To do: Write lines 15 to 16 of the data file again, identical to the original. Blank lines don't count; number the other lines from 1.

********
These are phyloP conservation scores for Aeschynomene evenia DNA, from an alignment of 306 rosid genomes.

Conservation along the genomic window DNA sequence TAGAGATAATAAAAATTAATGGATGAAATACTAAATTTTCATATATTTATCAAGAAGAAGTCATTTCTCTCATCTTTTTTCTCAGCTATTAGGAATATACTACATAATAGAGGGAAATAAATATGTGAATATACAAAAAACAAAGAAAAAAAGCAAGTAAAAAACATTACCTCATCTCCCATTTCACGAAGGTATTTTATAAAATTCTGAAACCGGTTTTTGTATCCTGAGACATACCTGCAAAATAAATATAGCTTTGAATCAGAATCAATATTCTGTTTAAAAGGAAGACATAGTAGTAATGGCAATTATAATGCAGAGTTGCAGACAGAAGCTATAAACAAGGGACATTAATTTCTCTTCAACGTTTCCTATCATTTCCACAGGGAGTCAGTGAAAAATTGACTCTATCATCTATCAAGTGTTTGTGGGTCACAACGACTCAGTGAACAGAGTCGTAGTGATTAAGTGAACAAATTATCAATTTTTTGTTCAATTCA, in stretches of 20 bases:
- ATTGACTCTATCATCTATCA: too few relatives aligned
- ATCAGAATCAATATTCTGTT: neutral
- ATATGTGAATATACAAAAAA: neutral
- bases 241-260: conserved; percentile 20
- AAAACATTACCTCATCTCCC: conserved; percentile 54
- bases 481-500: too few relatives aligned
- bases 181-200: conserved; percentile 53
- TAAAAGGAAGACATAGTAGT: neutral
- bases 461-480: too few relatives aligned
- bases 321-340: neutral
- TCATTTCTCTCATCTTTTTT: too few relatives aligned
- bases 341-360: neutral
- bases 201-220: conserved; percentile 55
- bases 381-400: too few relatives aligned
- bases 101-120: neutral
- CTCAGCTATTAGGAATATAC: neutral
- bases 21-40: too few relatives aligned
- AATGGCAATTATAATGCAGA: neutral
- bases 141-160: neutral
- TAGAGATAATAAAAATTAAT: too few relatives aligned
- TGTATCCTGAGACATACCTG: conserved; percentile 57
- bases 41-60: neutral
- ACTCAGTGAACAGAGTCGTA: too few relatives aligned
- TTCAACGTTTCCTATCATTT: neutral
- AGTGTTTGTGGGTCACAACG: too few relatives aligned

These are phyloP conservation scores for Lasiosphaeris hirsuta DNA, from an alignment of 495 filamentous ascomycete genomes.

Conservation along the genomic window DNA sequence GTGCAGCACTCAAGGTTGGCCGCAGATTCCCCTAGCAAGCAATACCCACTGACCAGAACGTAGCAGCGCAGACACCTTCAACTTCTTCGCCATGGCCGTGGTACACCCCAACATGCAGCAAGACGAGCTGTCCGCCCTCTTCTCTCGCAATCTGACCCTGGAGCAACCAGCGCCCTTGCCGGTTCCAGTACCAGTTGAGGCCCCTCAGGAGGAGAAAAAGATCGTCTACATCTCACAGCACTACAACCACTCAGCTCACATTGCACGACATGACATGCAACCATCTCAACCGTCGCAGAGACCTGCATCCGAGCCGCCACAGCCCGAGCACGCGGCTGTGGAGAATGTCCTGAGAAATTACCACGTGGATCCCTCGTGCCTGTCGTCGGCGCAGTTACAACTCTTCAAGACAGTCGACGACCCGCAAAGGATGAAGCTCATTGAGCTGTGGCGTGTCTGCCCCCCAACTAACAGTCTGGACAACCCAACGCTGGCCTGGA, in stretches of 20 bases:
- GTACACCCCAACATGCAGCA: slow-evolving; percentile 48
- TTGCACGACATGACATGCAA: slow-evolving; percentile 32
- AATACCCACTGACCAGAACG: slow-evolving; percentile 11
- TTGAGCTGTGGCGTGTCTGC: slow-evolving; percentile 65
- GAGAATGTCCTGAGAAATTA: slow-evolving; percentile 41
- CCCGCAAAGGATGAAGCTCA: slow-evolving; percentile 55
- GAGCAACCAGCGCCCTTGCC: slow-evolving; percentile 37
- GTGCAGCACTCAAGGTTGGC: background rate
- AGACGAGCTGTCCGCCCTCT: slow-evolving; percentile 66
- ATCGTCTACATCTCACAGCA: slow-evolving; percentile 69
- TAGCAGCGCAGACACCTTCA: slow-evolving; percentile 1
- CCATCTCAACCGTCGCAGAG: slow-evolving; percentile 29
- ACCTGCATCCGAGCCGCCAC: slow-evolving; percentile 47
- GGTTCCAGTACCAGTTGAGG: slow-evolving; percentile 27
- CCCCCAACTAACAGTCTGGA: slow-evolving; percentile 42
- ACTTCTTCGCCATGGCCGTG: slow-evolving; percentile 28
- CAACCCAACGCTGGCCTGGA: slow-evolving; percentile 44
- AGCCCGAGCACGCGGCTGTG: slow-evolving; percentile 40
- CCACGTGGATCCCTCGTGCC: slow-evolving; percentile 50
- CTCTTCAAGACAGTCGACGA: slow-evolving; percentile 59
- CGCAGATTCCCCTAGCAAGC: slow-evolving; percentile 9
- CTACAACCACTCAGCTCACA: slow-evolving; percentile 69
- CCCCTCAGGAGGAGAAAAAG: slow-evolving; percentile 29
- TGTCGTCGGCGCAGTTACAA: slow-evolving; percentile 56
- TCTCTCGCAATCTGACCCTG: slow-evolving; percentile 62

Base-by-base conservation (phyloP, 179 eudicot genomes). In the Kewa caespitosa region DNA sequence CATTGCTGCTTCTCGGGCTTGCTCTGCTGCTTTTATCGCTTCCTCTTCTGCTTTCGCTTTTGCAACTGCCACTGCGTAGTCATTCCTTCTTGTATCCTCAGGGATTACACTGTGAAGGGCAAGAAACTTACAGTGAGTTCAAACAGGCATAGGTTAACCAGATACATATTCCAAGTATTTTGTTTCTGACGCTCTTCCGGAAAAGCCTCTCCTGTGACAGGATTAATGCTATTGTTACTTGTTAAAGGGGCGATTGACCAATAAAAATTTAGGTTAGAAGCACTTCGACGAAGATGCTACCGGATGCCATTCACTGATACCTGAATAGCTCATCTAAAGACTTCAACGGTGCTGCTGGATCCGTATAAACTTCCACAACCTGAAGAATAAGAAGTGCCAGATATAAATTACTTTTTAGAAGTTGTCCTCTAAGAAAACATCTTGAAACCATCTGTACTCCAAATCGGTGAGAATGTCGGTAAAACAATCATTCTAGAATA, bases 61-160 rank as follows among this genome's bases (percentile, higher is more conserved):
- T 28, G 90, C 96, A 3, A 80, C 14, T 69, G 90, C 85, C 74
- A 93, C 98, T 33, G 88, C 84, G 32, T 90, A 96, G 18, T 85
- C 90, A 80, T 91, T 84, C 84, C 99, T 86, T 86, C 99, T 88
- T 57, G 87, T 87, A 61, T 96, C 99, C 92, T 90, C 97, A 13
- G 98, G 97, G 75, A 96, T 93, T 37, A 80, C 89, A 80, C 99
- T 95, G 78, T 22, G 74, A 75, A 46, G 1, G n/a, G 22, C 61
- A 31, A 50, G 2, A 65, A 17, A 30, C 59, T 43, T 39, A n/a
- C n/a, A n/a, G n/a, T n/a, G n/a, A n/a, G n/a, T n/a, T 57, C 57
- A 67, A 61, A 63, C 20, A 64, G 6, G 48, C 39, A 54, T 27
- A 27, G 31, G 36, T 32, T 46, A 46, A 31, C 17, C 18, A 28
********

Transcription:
- bases 201-220: conserved; percentile 55
- bases 381-400: too few relatives aligned